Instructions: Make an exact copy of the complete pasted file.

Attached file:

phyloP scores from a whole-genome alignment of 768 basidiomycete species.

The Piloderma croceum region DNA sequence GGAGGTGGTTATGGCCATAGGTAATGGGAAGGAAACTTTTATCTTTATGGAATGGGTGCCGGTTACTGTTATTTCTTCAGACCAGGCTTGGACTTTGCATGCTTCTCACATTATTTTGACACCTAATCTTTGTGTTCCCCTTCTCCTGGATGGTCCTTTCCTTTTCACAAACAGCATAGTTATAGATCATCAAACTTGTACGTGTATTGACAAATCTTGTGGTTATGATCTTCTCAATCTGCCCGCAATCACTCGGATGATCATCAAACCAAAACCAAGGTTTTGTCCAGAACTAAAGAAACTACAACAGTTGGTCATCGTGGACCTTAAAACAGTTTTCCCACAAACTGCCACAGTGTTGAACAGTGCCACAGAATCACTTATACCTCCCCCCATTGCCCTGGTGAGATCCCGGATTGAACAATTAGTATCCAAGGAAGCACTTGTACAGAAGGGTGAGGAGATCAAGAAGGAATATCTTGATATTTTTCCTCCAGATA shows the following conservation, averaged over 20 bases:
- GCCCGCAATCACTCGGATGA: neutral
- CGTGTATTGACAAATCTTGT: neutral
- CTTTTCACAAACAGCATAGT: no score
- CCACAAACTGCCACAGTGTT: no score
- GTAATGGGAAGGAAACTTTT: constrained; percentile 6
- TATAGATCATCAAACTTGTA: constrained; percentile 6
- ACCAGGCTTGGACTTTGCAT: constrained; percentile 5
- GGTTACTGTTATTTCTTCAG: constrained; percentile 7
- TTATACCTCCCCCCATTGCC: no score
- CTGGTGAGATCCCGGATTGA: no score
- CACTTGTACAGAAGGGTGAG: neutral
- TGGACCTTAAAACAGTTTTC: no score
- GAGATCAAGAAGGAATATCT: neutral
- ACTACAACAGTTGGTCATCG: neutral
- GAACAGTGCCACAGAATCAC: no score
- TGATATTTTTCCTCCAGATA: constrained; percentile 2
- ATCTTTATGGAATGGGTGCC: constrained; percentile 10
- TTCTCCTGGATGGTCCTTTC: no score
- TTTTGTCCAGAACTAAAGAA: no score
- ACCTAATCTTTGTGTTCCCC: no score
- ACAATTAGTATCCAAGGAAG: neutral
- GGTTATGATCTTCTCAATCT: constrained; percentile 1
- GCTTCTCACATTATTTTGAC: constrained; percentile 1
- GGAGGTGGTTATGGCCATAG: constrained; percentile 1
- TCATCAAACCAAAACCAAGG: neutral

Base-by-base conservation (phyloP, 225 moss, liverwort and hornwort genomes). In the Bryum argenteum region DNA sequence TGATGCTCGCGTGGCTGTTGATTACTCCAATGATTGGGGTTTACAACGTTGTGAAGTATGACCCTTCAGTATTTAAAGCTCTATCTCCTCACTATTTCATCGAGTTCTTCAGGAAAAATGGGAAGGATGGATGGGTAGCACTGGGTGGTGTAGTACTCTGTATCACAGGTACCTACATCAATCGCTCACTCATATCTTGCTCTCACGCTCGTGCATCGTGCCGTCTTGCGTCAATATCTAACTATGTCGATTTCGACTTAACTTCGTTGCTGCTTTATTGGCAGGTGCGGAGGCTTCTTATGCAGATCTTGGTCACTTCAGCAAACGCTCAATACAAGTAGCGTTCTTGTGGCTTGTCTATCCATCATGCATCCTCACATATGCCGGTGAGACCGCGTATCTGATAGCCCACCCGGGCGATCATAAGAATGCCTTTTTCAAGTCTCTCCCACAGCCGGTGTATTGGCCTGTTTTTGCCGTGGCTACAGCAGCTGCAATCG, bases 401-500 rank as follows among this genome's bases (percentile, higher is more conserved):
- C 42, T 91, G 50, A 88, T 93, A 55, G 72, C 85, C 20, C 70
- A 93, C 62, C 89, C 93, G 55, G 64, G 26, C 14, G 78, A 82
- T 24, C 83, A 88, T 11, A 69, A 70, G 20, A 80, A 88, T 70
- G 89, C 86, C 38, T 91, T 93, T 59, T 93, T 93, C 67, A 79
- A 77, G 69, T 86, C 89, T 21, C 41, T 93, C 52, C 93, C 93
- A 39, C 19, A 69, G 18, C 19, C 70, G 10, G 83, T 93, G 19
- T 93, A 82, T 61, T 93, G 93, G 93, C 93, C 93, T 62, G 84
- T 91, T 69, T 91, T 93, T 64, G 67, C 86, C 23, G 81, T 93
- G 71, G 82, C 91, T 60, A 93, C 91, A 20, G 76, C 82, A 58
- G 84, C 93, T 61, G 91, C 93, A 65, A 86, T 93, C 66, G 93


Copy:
phyloP scores from a whole-genome alignment of 768 basidiomycete species.

The Piloderma croceum region DNA sequence GGAGGTGGTTATGGCCATAGGTAATGGGAAGGAAACTTTTATCTTTATGGAATGGGTGCCGGTTACTGTTATTTCTTCAGACCAGGCTTGGACTTTGCATGCTTCTCACATTATTTTGACACCTAATCTTTGTGTTCCCCTTCTCCTGGATGGTCCTTTCCTTTTCACAAACAGCATAGTTATAGATCATCAAACTTGTACGTGTATTGACAAATCTTGTGGTTATGATCTTCTCAATCTGCCCGCAATCACTCGGATGATCATCAAACCAAAACCAAGGTTTTGTCCAGAACTAAAGAAACTACAACAGTTGGTCATCGTGGACCTTAAAACAGTTTTCCCACAAACTGCCACAGTGTTGAACAGTGCCACAGAATCACTTATACCTCCCCCCATTGCCCTGGTGAGATCCCGGATTGAACAATTAGTATCCAAGGAAGCACTTGTACAGAAGGGTGAGGAGATCAAGAAGGAATATCTTGATATTTTTCCTCCAGATA shows the following conservation, averaged over 20 bases:
- GCCCGCAATCACTCGGATGA: neutral
- CGTGTATTGACAAATCTTGT: neutral
- CTTTTCACAAACAGCATAGT: no score
- CCACAAACTGCCACAGTGTT: no score
- GTAATGGGAAGGAAACTTTT: constrained; percentile 6
- TATAGATCATCAAACTTGTA: constrained; percentile 6
- ACCAGGCTTGGACTTTGCAT: constrained; percentile 5
- GGTTACTGTTATTTCTTCAG: constrained; percentile 7
- TTATACCTCCCCCCATTGCC: no score
- CTGGTGAGATCCCGGATTGA: no score
- CACTTGTACAGAAGGGTGAG: neutral
- TGGACCTTAAAACAGTTTTC: no score
- GAGATCAAGAAGGAATATCT: neutral
- ACTACAACAGTTGGTCATCG: neutral
- GAACAGTGCCACAGAATCAC: no score
- TGATATTTTTCCTCCAGATA: constrained; percentile 2
- ATCTTTATGGAATGGGTGCC: constrained; percentile 10
- TTCTCCTGGATGGTCCTTTC: no score
- TTTTGTCCAGAACTAAAGAA: no score
- ACCTAATCTTTGTGTTCCCC: no score
- ACAATTAGTATCCAAGGAAG: neutral
- GGTTATGATCTTCTCAATCT: constrained; percentile 1
- GCTTCTCACATTATTTTGAC: constrained; percentile 1
- GGAGGTGGTTATGGCCATAG: constrained; percentile 1
- TCATCAAACCAAAACCAAGG: neutral

Base-by-base conservation (phyloP, 225 moss, liverwort and hornwort genomes). In the Bryum argenteum region DNA sequence TGATGCTCGCGTGGCTGTTGATTACTCCAATGATTGGGGTTTACAACGTTGTGAAGTATGACCCTTCAGTATTTAAAGCTCTATCTCCTCACTATTTCATCGAGTTCTTCAGGAAAAATGGGAAGGATGGATGGGTAGCACTGGGTGGTGTAGTACTCTGTATCACAGGTACCTACATCAATCGCTCACTCATATCTTGCTCTCACGCTCGTGCATCGTGCCGTCTTGCGTCAATATCTAACTATGTCGATTTCGACTTAACTTCGTTGCTGCTTTATTGGCAGGTGCGGAGGCTTCTTATGCAGATCTTGGTCACTTCAGCAAACGCTCAATACAAGTAGCGTTCTTGTGGCTTGTCTATCCATCATGCATCCTCACATATGCCGGTGAGACCGCGTATCTGATAGCCCACCCGGGCGATCATAAGAATGCCTTTTTCAAGTCTCTCCCACAGCCGGTGTATTGGCCTGTTTTTGCCGTGGCTACAGCAGCTGCAATCG, bases 401-500 rank as follows among this genome's bases (percentile, higher is more conserved):
- C 42, T 91, G 50, A 88, T 93, A 55, G 72, C 85, C 20, C 70
- A 93, C 62, C 89, C 93, G 55, G 64, G 26, C 14, G 78, A 82
- T 24, C 83, A 88, T 11, A 69, A 70, G 20, A 80, A 88, T 70
- G 89, C 86, C 38, T 91, T 93, T 59, T 93, T 93, C 67, A 79
- A 77, G 69, T 86, C 89, T 21, C 41, T 93, C 52, C 93, C 93
- A 39, C 19, A 69, G 18, C 19, C 70, G 10, G 83, T 93, G 19
- T 93, A 82, T 61, T 93, G 93, G 93, C 93, C 93, T 62, G 84
- T 91, T 69, T 91, T 93, T 64, G 67, C 86, C 23, G 81, T 93
- G 71, G 82, C 91, T 60, A 93, C 91, A 20, G 76, C 82, A 58
- G 84, C 93, T 61, G 91, C 93, A 65, A 86, T 93, C 66, G 93